Race and Identity in American Literature: Keepin' it Real Fake

On the left: A black man with a hat, facing right. On the right: A white man with long hair, facing left.

A black man and a white man. (Composite image by MIT OpenCourseWare. Original left image courtesy of Cesar Aponte. Original right image courtesy of Steve Punter.)

Instructor(s)

MIT Course Number

21L.504J / SP.518J / WGS.518J

As Taught In

Spring 2007

Level

Undergraduate

Cite This Course

Course Description

This course explores the ways in which various American artists view race and class as performed or performable identities. Discussions will focus on some of the following questions: What does it mean to act black, white, privileged, or underprivileged? What do these artists suggest are the implications of performing (indeed playing at or with) racial identity, ethnicity, gender, and class status? How and why are race and class status often conflated in these performances?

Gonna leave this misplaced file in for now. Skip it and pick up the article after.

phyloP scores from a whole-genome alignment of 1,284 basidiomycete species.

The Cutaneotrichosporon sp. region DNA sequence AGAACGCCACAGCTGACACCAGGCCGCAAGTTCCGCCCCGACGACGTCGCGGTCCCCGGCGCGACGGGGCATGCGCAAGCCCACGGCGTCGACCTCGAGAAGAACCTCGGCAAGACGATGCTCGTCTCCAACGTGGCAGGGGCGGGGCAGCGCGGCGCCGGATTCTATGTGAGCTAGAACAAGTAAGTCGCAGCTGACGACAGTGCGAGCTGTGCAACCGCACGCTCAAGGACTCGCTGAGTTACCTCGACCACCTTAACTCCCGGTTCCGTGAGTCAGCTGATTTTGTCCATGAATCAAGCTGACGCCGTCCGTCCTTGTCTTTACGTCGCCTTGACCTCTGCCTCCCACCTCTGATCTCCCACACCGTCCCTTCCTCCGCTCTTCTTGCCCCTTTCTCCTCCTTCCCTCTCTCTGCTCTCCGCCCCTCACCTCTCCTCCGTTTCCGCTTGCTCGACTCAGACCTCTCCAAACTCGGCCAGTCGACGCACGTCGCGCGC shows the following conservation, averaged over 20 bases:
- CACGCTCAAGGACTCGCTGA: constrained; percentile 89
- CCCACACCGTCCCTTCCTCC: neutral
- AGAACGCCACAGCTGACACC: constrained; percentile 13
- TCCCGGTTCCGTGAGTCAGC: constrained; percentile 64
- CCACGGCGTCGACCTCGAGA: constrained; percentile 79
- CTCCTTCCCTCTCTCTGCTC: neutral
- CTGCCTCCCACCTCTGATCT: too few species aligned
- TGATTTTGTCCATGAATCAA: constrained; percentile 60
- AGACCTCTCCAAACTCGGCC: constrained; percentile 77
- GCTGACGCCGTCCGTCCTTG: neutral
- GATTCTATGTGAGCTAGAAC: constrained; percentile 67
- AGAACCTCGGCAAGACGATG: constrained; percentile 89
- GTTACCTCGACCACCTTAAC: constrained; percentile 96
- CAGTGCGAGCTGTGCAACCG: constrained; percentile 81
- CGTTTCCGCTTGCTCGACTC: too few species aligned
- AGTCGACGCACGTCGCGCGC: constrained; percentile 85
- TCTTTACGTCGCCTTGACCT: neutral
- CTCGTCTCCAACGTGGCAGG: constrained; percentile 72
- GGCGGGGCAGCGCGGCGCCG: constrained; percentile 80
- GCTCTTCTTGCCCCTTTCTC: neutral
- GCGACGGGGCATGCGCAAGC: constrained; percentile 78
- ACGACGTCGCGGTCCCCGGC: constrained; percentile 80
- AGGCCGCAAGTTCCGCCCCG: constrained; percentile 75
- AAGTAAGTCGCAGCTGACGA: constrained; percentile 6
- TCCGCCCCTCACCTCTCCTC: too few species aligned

Alexandre, Sandy. 21L.504J Race and Identity in American Literature: Keepin' it Real Fake, Spring 2007. (MIT OpenCourseWare: Massachusetts Institute of Technology), http://ocw.mit.edu/courses/literature/21l-504j-race-and-identity-in-american-literature-keepin-it-real-fake-spring-2007 (Accessed). License: Creative Commons BY-NC-SA


For more information about using these materials and the Creative Commons license, see our Terms of Use.


Close